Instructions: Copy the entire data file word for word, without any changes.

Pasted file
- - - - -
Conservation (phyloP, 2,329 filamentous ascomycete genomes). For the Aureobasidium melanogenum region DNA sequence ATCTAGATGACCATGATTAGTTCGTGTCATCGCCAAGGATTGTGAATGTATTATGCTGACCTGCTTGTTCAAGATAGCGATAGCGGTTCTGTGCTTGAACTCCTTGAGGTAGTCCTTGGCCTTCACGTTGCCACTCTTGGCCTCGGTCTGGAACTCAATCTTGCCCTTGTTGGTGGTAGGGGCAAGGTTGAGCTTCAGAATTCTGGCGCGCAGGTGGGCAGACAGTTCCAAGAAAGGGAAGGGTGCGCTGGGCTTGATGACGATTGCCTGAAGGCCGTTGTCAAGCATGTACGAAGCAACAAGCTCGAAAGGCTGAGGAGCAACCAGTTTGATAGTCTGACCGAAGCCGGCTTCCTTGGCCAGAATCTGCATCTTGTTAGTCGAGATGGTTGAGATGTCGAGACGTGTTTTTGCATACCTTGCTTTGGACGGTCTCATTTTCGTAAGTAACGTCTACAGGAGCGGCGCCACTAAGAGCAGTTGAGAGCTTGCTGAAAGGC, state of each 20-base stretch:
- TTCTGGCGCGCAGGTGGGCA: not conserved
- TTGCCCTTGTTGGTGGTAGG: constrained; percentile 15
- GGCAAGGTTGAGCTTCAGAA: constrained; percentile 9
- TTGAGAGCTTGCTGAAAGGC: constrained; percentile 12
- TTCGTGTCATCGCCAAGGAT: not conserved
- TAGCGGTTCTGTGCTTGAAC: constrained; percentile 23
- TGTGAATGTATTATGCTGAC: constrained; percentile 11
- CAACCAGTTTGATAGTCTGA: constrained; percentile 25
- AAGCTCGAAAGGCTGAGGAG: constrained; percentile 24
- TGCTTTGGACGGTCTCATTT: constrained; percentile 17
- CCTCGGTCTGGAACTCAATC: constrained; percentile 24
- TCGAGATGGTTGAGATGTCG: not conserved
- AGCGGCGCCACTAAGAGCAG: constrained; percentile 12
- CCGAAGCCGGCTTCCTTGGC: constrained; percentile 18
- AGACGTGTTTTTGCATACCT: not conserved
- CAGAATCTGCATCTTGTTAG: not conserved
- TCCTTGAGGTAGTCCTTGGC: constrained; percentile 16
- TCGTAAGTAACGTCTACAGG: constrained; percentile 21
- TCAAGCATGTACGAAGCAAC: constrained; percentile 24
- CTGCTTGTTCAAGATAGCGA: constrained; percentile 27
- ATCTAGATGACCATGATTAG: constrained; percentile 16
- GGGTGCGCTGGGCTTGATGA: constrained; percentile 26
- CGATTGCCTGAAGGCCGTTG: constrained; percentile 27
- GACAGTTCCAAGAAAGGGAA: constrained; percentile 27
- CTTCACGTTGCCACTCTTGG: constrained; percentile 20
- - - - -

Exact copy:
Conservation (phyloP, 2,329 filamentous ascomycete genomes). For the Aureobasidium melanogenum region DNA sequence ATCTAGATGACCATGATTAGTTCGTGTCATCGCCAAGGATTGTGAATGTATTATGCTGACCTGCTTGTTCAAGATAGCGATAGCGGTTCTGTGCTTGAACTCCTTGAGGTAGTCCTTGGCCTTCACGTTGCCACTCTTGGCCTCGGTCTGGAACTCAATCTTGCCCTTGTTGGTGGTAGGGGCAAGGTTGAGCTTCAGAATTCTGGCGCGCAGGTGGGCAGACAGTTCCAAGAAAGGGAAGGGTGCGCTGGGCTTGATGACGATTGCCTGAAGGCCGTTGTCAAGCATGTACGAAGCAACAAGCTCGAAAGGCTGAGGAGCAACCAGTTTGATAGTCTGACCGAAGCCGGCTTCCTTGGCCAGAATCTGCATCTTGTTAGTCGAGATGGTTGAGATGTCGAGACGTGTTTTTGCATACCTTGCTTTGGACGGTCTCATTTTCGTAAGTAACGTCTACAGGAGCGGCGCCACTAAGAGCAGTTGAGAGCTTGCTGAAAGGC, state of each 20-base stretch:
- TTCTGGCGCGCAGGTGGGCA: not conserved
- TTGCCCTTGTTGGTGGTAGG: constrained; percentile 15
- GGCAAGGTTGAGCTTCAGAA: constrained; percentile 9
- TTGAGAGCTTGCTGAAAGGC: constrained; percentile 12
- TTCGTGTCATCGCCAAGGAT: not conserved
- TAGCGGTTCTGTGCTTGAAC: constrained; percentile 23
- TGTGAATGTATTATGCTGAC: constrained; percentile 11
- CAACCAGTTTGATAGTCTGA: constrained; percentile 25
- AAGCTCGAAAGGCTGAGGAG: constrained; percentile 24
- TGCTTTGGACGGTCTCATTT: constrained; percentile 17
- CCTCGGTCTGGAACTCAATC: constrained; percentile 24
- TCGAGATGGTTGAGATGTCG: not conserved
- AGCGGCGCCACTAAGAGCAG: constrained; percentile 12
- CCGAAGCCGGCTTCCTTGGC: constrained; percentile 18
- AGACGTGTTTTTGCATACCT: not conserved
- CAGAATCTGCATCTTGTTAG: not conserved
- TCCTTGAGGTAGTCCTTGGC: constrained; percentile 16
- TCGTAAGTAACGTCTACAGG: constrained; percentile 21
- TCAAGCATGTACGAAGCAAC: constrained; percentile 24
- CTGCTTGTTCAAGATAGCGA: constrained; percentile 27
- ATCTAGATGACCATGATTAG: constrained; percentile 16
- GGGTGCGCTGGGCTTGATGA: constrained; percentile 26
- CGATTGCCTGAAGGCCGTTG: constrained; percentile 27
- GACAGTTCCAAGAAAGGGAA: constrained; percentile 27
- CTTCACGTTGCCACTCTTGG: constrained; percentile 20